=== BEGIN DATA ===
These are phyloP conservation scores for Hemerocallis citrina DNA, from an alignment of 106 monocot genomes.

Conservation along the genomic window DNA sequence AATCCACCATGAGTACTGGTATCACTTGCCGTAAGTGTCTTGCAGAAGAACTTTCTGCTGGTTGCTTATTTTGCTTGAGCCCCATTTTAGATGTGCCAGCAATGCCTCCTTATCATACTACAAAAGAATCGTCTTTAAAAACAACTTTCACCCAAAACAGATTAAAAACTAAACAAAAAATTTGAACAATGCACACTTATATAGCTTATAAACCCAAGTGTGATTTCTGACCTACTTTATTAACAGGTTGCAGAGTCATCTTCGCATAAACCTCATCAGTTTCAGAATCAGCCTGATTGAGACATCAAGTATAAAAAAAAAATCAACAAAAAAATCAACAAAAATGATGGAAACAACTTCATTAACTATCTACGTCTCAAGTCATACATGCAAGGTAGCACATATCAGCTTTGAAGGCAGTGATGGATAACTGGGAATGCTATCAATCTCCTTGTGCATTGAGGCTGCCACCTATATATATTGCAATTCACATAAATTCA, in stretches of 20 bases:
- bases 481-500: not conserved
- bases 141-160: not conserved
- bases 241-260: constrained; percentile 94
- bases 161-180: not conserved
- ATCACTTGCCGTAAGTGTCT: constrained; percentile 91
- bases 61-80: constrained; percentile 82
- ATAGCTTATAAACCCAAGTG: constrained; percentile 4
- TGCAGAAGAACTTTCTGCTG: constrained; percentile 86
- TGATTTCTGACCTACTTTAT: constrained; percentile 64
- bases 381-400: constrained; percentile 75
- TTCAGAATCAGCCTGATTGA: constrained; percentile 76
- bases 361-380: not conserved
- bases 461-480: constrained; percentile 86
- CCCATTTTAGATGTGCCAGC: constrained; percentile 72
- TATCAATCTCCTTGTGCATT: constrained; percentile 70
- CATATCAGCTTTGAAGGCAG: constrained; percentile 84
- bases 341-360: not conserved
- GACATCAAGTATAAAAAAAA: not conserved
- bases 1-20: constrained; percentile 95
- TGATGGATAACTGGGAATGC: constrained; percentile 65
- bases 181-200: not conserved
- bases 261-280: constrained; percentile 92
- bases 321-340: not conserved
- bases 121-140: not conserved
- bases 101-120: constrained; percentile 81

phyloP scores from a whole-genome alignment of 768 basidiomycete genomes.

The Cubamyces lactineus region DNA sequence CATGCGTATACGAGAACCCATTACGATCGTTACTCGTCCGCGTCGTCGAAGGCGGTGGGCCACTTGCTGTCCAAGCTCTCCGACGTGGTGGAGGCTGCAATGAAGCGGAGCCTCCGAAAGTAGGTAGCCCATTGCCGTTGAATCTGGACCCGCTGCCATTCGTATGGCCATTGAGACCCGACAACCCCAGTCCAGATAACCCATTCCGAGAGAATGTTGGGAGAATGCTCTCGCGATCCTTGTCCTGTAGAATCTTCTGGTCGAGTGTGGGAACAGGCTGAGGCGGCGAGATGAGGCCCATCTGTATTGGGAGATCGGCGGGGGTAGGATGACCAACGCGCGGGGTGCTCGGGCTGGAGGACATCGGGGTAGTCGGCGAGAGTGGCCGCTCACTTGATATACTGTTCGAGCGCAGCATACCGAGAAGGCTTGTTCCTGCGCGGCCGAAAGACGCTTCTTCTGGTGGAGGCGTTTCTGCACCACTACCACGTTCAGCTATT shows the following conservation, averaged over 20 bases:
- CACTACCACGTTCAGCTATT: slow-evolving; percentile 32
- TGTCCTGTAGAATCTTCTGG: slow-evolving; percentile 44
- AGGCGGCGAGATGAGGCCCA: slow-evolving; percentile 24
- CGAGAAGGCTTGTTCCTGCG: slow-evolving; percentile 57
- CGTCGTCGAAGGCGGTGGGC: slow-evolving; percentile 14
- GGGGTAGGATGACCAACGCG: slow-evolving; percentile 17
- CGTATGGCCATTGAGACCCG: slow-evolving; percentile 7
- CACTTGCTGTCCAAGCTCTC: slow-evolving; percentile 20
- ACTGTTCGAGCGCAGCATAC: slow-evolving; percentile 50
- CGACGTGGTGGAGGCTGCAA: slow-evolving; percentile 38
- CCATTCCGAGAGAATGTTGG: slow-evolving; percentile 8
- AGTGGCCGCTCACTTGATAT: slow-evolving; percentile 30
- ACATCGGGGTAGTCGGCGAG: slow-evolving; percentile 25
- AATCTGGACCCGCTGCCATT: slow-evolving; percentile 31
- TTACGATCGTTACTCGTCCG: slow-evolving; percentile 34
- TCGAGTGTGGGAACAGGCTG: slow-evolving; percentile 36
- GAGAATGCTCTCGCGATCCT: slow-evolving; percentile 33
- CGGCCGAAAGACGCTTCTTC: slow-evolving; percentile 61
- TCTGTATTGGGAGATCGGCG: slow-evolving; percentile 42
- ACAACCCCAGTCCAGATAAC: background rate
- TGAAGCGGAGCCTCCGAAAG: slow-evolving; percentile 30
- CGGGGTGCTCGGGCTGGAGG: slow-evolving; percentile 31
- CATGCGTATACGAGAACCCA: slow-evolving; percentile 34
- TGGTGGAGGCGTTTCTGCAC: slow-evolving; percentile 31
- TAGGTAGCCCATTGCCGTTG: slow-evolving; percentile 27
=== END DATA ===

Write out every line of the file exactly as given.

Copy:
These are phyloP conservation scores for Hemerocallis citrina DNA, from an alignment of 106 monocot genomes.

Conservation along the genomic window DNA sequence AATCCACCATGAGTACTGGTATCACTTGCCGTAAGTGTCTTGCAGAAGAACTTTCTGCTGGTTGCTTATTTTGCTTGAGCCCCATTTTAGATGTGCCAGCAATGCCTCCTTATCATACTACAAAAGAATCGTCTTTAAAAACAACTTTCACCCAAAACAGATTAAAAACTAAACAAAAAATTTGAACAATGCACACTTATATAGCTTATAAACCCAAGTGTGATTTCTGACCTACTTTATTAACAGGTTGCAGAGTCATCTTCGCATAAACCTCATCAGTTTCAGAATCAGCCTGATTGAGACATCAAGTATAAAAAAAAAATCAACAAAAAAATCAACAAAAATGATGGAAACAACTTCATTAACTATCTACGTCTCAAGTCATACATGCAAGGTAGCACATATCAGCTTTGAAGGCAGTGATGGATAACTGGGAATGCTATCAATCTCCTTGTGCATTGAGGCTGCCACCTATATATATTGCAATTCACATAAATTCA, in stretches of 20 bases:
- bases 481-500: not conserved
- bases 141-160: not conserved
- bases 241-260: constrained; percentile 94
- bases 161-180: not conserved
- ATCACTTGCCGTAAGTGTCT: constrained; percentile 91
- bases 61-80: constrained; percentile 82
- ATAGCTTATAAACCCAAGTG: constrained; percentile 4
- TGCAGAAGAACTTTCTGCTG: constrained; percentile 86
- TGATTTCTGACCTACTTTAT: constrained; percentile 64
- bases 381-400: constrained; percentile 75
- TTCAGAATCAGCCTGATTGA: constrained; percentile 76
- bases 361-380: not conserved
- bases 461-480: constrained; percentile 86
- CCCATTTTAGATGTGCCAGC: constrained; percentile 72
- TATCAATCTCCTTGTGCATT: constrained; percentile 70
- CATATCAGCTTTGAAGGCAG: constrained; percentile 84
- bases 341-360: not conserved
- GACATCAAGTATAAAAAAAA: not conserved
- bases 1-20: constrained; percentile 95
- TGATGGATAACTGGGAATGC: constrained; percentile 65
- bases 181-200: not conserved
- bases 261-280: constrained; percentile 92
- bases 321-340: not conserved
- bases 121-140: not conserved
- bases 101-120: constrained; percentile 81

phyloP scores from a whole-genome alignment of 768 basidiomycete genomes.

The Cubamyces lactineus region DNA sequence CATGCGTATACGAGAACCCATTACGATCGTTACTCGTCCGCGTCGTCGAAGGCGGTGGGCCACTTGCTGTCCAAGCTCTCCGACGTGGTGGAGGCTGCAATGAAGCGGAGCCTCCGAAAGTAGGTAGCCCATTGCCGTTGAATCTGGACCCGCTGCCATTCGTATGGCCATTGAGACCCGACAACCCCAGTCCAGATAACCCATTCCGAGAGAATGTTGGGAGAATGCTCTCGCGATCCTTGTCCTGTAGAATCTTCTGGTCGAGTGTGGGAACAGGCTGAGGCGGCGAGATGAGGCCCATCTGTATTGGGAGATCGGCGGGGGTAGGATGACCAACGCGCGGGGTGCTCGGGCTGGAGGACATCGGGGTAGTCGGCGAGAGTGGCCGCTCACTTGATATACTGTTCGAGCGCAGCATACCGAGAAGGCTTGTTCCTGCGCGGCCGAAAGACGCTTCTTCTGGTGGAGGCGTTTCTGCACCACTACCACGTTCAGCTATT shows the following conservation, averaged over 20 bases:
- CACTACCACGTTCAGCTATT: slow-evolving; percentile 32
- TGTCCTGTAGAATCTTCTGG: slow-evolving; percentile 44
- AGGCGGCGAGATGAGGCCCA: slow-evolving; percentile 24
- CGAGAAGGCTTGTTCCTGCG: slow-evolving; percentile 57
- CGTCGTCGAAGGCGGTGGGC: slow-evolving; percentile 14
- GGGGTAGGATGACCAACGCG: slow-evolving; percentile 17
- CGTATGGCCATTGAGACCCG: slow-evolving; percentile 7
- CACTTGCTGTCCAAGCTCTC: slow-evolving; percentile 20
- ACTGTTCGAGCGCAGCATAC: slow-evolving; percentile 50
- CGACGTGGTGGAGGCTGCAA: slow-evolving; percentile 38
- CCATTCCGAGAGAATGTTGG: slow-evolving; percentile 8
- AGTGGCCGCTCACTTGATAT: slow-evolving; percentile 30
- ACATCGGGGTAGTCGGCGAG: slow-evolving; percentile 25
- AATCTGGACCCGCTGCCATT: slow-evolving; percentile 31
- TTACGATCGTTACTCGTCCG: slow-evolving; percentile 34
- TCGAGTGTGGGAACAGGCTG: slow-evolving; percentile 36
- GAGAATGCTCTCGCGATCCT: slow-evolving; percentile 33
- CGGCCGAAAGACGCTTCTTC: slow-evolving; percentile 61
- TCTGTATTGGGAGATCGGCG: slow-evolving; percentile 42
- ACAACCCCAGTCCAGATAAC: background rate
- TGAAGCGGAGCCTCCGAAAG: slow-evolving; percentile 30
- CGGGGTGCTCGGGCTGGAGG: slow-evolving; percentile 31
- CATGCGTATACGAGAACCCA: slow-evolving; percentile 34
- TGGTGGAGGCGTTTCTGCAC: slow-evolving; percentile 31
- TAGGTAGCCCATTGCCGTTG: slow-evolving; percentile 27